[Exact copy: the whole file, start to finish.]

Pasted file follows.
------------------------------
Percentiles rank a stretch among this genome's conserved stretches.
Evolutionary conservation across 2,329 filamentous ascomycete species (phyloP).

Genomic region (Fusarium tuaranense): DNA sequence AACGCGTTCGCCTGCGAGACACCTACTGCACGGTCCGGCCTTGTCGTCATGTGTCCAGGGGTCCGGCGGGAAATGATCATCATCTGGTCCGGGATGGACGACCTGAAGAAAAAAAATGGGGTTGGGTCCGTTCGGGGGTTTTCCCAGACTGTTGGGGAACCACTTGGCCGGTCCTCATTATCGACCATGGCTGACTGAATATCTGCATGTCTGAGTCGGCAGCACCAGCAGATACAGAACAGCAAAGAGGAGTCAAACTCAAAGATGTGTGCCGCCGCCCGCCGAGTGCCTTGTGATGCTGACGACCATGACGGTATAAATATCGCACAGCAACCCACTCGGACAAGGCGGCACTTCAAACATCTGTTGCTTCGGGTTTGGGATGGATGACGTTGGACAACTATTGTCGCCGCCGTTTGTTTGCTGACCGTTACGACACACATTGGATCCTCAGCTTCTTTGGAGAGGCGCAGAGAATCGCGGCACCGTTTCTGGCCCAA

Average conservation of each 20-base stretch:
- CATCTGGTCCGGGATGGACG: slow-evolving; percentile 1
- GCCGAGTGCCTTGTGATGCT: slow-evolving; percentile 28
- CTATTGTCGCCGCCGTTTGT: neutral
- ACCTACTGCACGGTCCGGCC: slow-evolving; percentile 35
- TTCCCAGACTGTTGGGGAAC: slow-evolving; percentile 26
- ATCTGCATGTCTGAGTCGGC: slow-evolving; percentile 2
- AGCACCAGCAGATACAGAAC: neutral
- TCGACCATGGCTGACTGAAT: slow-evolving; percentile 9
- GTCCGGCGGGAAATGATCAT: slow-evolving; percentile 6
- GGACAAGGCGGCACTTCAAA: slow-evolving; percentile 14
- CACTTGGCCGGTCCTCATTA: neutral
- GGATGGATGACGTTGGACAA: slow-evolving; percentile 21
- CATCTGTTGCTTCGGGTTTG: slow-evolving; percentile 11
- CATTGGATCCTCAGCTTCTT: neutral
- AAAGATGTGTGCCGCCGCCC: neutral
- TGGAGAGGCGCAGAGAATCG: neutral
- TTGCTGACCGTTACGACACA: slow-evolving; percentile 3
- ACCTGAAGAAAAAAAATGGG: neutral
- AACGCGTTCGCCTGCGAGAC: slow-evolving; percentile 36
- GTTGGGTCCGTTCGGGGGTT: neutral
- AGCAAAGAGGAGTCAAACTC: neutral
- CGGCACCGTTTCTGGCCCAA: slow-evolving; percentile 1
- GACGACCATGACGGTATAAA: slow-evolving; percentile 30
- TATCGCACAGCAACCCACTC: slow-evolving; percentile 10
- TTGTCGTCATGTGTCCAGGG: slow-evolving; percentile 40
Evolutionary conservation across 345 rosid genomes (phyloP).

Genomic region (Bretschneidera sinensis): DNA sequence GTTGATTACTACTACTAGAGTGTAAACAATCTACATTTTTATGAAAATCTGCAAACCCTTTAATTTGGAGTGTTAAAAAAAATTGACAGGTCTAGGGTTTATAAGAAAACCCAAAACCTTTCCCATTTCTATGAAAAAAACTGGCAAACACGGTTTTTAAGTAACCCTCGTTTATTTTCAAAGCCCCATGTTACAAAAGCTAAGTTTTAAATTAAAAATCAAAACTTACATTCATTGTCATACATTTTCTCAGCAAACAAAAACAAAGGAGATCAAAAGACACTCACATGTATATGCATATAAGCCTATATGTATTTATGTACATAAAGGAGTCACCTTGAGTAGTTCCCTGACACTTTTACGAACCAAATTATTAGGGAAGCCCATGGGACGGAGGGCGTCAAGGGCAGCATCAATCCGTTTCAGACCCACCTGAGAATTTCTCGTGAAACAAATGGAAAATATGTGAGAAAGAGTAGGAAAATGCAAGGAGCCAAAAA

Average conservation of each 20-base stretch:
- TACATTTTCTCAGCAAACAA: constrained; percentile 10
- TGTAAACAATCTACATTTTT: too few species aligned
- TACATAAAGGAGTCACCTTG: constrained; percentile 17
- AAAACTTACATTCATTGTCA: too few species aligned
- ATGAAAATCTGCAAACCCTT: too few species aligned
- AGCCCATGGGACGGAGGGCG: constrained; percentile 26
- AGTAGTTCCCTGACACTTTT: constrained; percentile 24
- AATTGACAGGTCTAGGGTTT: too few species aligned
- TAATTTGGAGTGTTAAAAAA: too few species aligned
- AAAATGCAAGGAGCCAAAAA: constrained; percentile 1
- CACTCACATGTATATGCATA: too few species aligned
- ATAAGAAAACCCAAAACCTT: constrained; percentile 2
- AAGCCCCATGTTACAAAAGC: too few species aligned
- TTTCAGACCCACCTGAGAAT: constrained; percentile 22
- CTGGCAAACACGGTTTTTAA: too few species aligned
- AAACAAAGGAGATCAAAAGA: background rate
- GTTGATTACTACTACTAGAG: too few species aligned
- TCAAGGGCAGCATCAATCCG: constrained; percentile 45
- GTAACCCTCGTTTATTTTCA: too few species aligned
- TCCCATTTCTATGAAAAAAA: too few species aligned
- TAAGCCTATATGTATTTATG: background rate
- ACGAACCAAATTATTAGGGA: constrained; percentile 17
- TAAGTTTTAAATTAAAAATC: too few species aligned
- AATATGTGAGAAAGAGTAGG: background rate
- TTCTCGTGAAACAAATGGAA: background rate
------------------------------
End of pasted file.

Percentiles rank a stretch among this genome's conserved stretches.
Evolutionary conservation across 2,329 filamentous ascomycete species (phyloP).

Genomic region (Fusarium tuaranense): DNA sequence AACGCGTTCGCCTGCGAGACACCTACTGCACGGTCCGGCCTTGTCGTCATGTGTCCAGGGGTCCGGCGGGAAATGATCATCATCTGGTCCGGGATGGACGACCTGAAGAAAAAAAATGGGGTTGGGTCCGTTCGGGGGTTTTCCCAGACTGTTGGGGAACCACTTGGCCGGTCCTCATTATCGACCATGGCTGACTGAATATCTGCATGTCTGAGTCGGCAGCACCAGCAGATACAGAACAGCAAAGAGGAGTCAAACTCAAAGATGTGTGCCGCCGCCCGCCGAGTGCCTTGTGATGCTGACGACCATGACGGTATAAATATCGCACAGCAACCCACTCGGACAAGGCGGCACTTCAAACATCTGTTGCTTCGGGTTTGGGATGGATGACGTTGGACAACTATTGTCGCCGCCGTTTGTTTGCTGACCGTTACGACACACATTGGATCCTCAGCTTCTTTGGAGAGGCGCAGAGAATCGCGGCACCGTTTCTGGCCCAA

Average conservation of each 20-base stretch:
- CATCTGGTCCGGGATGGACG: slow-evolving; percentile 1
- GCCGAGTGCCTTGTGATGCT: slow-evolving; percentile 28
- CTATTGTCGCCGCCGTTTGT: neutral
- ACCTACTGCACGGTCCGGCC: slow-evolving; percentile 35
- TTCCCAGACTGTTGGGGAAC: slow-evolving; percentile 26
- ATCTGCATGTCTGAGTCGGC: slow-evolving; percentile 2
- AGCACCAGCAGATACAGAAC: neutral
- TCGACCATGGCTGACTGAAT: slow-evolving; percentile 9
- GTCCGGCGGGAAATGATCAT: slow-evolving; percentile 6
- GGACAAGGCGGCACTTCAAA: slow-evolving; percentile 14
- CACTTGGCCGGTCCTCATTA: neutral
- GGATGGATGACGTTGGACAA: slow-evolving; percentile 21
- CATCTGTTGCTTCGGGTTTG: slow-evolving; percentile 11
- CATTGGATCCTCAGCTTCTT: neutral
- AAAGATGTGTGCCGCCGCCC: neutral
- TGGAGAGGCGCAGAGAATCG: neutral
- TTGCTGACCGTTACGACACA: slow-evolving; percentile 3
- ACCTGAAGAAAAAAAATGGG: neutral
- AACGCGTTCGCCTGCGAGAC: slow-evolving; percentile 36
- GTTGGGTCCGTTCGGGGGTT: neutral
- AGCAAAGAGGAGTCAAACTC: neutral
- CGGCACCGTTTCTGGCCCAA: slow-evolving; percentile 1
- GACGACCATGACGGTATAAA: slow-evolving; percentile 30
- TATCGCACAGCAACCCACTC: slow-evolving; percentile 10
- TTGTCGTCATGTGTCCAGGG: slow-evolving; percentile 40
Evolutionary conservation across 345 rosid genomes (phyloP).

Genomic region (Bretschneidera sinensis): DNA sequence GTTGATTACTACTACTAGAGTGTAAACAATCTACATTTTTATGAAAATCTGCAAACCCTTTAATTTGGAGTGTTAAAAAAAATTGACAGGTCTAGGGTTTATAAGAAAACCCAAAACCTTTCCCATTTCTATGAAAAAAACTGGCAAACACGGTTTTTAAGTAACCCTCGTTTATTTTCAAAGCCCCATGTTACAAAAGCTAAGTTTTAAATTAAAAATCAAAACTTACATTCATTGTCATACATTTTCTCAGCAAACAAAAACAAAGGAGATCAAAAGACACTCACATGTATATGCATATAAGCCTATATGTATTTATGTACATAAAGGAGTCACCTTGAGTAGTTCCCTGACACTTTTACGAACCAAATTATTAGGGAAGCCCATGGGACGGAGGGCGTCAAGGGCAGCATCAATCCGTTTCAGACCCACCTGAGAATTTCTCGTGAAACAAATGGAAAATATGTGAGAAAGAGTAGGAAAATGCAAGGAGCCAAAAA

Average conservation of each 20-base stretch:
- TACATTTTCTCAGCAAACAA: constrained; percentile 10
- TGTAAACAATCTACATTTTT: too few species aligned
- TACATAAAGGAGTCACCTTG: constrained; percentile 17
- AAAACTTACATTCATTGTCA: too few species aligned
- ATGAAAATCTGCAAACCCTT: too few species aligned
- AGCCCATGGGACGGAGGGCG: constrained; percentile 26
- AGTAGTTCCCTGACACTTTT: constrained; percentile 24
- AATTGACAGGTCTAGGGTTT: too few species aligned
- TAATTTGGAGTGTTAAAAAA: too few species aligned
- AAAATGCAAGGAGCCAAAAA: constrained; percentile 1
- CACTCACATGTATATGCATA: too few species aligned
- ATAAGAAAACCCAAAACCTT: constrained; percentile 2
- AAGCCCCATGTTACAAAAGC: too few species aligned
- TTTCAGACCCACCTGAGAAT: constrained; percentile 22
- CTGGCAAACACGGTTTTTAA: too few species aligned
- AAACAAAGGAGATCAAAAGA: background rate
- GTTGATTACTACTACTAGAG: too few species aligned
- TCAAGGGCAGCATCAATCCG: constrained; percentile 45
- GTAACCCTCGTTTATTTTCA: too few species aligned
- TCCCATTTCTATGAAAAAAA: too few species aligned
- TAAGCCTATATGTATTTATG: background rate
- ACGAACCAAATTATTAGGGA: constrained; percentile 17
- TAAGTTTTAAATTAAAAATC: too few species aligned
- AATATGTGAGAAAGAGTAGG: background rate
- TTCTCGTGAAACAAATGGAA: background rate